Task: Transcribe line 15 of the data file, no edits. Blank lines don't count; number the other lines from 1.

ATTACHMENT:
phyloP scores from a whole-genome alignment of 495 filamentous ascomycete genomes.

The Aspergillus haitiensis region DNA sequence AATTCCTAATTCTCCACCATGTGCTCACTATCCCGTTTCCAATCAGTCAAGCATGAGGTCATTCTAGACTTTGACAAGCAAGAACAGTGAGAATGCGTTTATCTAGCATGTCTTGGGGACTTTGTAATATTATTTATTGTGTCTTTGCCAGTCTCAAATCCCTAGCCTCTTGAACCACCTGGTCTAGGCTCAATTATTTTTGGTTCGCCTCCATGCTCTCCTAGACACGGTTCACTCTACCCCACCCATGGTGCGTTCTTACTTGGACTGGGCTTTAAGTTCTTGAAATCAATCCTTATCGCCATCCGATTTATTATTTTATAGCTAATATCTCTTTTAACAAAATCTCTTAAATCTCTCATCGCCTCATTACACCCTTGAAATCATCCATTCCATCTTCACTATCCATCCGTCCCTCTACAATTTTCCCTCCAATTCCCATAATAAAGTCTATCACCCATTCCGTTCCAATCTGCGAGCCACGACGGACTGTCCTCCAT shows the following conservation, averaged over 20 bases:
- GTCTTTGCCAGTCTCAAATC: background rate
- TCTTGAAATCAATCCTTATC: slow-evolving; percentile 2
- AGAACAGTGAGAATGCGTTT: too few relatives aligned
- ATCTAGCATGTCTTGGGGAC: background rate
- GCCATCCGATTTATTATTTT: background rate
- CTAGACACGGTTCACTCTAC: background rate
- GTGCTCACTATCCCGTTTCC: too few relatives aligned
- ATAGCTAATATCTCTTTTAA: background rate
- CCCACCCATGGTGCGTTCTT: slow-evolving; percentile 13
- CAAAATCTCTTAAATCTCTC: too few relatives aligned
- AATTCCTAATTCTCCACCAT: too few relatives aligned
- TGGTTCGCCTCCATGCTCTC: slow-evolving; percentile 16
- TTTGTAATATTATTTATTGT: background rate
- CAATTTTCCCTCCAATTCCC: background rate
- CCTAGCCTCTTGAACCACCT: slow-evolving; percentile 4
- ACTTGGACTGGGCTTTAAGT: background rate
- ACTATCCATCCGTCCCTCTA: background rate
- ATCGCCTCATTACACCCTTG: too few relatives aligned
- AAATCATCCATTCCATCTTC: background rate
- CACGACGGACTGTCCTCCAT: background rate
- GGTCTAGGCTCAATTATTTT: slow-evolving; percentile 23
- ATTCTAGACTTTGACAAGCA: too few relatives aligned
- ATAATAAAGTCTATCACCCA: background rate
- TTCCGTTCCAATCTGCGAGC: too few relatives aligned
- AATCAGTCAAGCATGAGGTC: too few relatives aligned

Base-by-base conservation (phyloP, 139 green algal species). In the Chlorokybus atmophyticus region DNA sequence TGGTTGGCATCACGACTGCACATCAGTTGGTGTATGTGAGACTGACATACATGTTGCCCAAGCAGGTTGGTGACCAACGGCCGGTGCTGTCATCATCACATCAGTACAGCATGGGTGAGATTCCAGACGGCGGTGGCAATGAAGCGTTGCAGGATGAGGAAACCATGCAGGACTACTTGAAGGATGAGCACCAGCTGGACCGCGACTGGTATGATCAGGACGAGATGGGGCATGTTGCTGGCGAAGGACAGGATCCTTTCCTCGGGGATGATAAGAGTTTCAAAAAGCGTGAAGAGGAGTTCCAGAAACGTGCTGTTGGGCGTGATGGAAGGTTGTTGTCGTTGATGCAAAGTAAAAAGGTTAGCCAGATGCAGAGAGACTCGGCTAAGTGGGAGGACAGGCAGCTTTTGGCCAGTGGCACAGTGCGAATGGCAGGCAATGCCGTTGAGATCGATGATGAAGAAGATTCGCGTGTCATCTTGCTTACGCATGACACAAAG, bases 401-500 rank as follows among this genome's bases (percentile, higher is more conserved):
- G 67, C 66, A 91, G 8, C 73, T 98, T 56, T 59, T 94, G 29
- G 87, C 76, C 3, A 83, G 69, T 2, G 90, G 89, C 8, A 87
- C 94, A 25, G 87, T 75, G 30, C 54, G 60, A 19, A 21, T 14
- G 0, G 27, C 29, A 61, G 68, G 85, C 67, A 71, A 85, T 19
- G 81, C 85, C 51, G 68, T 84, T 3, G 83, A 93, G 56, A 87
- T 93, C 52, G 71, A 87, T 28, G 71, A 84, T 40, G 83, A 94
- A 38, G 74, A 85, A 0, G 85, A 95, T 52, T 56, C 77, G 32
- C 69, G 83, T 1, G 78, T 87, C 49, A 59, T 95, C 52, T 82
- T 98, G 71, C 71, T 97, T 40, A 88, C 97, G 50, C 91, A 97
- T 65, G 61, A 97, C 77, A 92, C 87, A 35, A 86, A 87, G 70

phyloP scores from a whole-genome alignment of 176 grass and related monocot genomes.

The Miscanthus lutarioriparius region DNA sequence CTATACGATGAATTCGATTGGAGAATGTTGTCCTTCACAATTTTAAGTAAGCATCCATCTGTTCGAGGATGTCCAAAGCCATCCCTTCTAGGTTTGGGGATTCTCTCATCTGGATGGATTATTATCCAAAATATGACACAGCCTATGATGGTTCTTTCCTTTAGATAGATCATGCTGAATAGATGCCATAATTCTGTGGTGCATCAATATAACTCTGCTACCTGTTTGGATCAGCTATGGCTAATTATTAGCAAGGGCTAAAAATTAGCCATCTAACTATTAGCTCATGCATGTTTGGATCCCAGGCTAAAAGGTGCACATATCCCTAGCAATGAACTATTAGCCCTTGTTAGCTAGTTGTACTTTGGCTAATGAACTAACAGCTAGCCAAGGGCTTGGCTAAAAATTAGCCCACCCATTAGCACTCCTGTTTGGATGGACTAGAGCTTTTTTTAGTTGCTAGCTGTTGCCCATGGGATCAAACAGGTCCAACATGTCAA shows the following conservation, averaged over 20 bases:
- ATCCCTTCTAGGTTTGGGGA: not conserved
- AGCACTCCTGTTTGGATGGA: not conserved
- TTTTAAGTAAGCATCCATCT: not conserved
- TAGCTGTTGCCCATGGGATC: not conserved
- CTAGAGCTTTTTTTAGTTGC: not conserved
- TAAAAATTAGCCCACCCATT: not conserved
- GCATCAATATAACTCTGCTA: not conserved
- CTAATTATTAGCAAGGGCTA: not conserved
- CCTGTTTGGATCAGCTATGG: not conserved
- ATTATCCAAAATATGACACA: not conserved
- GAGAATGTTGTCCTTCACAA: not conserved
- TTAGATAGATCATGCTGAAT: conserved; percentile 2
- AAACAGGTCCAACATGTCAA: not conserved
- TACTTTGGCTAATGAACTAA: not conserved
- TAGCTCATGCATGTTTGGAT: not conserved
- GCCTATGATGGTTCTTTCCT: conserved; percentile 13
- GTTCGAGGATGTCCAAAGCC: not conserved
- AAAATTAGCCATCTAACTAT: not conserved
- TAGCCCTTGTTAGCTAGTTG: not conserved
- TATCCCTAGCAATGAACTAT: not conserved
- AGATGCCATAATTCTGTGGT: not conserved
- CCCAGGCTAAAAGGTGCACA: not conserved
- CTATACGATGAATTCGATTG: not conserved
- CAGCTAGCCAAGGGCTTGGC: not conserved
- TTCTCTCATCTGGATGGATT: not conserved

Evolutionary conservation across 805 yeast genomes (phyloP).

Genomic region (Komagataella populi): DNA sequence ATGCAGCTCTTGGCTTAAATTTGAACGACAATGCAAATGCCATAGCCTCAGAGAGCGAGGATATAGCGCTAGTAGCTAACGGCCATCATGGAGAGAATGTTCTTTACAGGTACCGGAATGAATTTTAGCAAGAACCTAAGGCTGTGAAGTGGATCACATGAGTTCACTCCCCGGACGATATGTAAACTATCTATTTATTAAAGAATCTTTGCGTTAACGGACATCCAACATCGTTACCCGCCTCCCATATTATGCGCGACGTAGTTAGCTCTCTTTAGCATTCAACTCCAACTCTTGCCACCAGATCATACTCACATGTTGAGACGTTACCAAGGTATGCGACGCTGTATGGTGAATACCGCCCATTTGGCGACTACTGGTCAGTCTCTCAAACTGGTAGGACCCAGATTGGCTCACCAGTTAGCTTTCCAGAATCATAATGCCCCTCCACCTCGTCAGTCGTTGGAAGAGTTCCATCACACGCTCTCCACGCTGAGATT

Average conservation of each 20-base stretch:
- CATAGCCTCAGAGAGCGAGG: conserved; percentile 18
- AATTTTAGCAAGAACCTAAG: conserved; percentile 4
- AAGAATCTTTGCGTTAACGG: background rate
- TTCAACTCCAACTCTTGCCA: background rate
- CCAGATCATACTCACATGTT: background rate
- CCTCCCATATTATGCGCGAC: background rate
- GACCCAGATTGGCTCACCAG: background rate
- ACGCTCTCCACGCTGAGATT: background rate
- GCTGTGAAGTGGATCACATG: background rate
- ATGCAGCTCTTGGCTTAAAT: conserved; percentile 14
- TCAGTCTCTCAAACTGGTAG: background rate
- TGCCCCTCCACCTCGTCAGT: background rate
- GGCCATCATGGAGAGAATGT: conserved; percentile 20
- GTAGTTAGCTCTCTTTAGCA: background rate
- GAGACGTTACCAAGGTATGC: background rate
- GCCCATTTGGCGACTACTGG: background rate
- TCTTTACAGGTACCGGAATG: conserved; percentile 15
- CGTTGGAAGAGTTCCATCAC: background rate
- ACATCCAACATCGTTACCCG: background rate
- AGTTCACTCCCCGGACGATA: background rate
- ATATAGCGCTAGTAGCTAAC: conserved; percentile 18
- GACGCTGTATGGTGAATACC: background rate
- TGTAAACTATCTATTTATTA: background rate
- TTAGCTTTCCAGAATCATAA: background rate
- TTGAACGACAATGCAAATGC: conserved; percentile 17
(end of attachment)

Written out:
- TTTGTAATATTATTTATTGT: background rate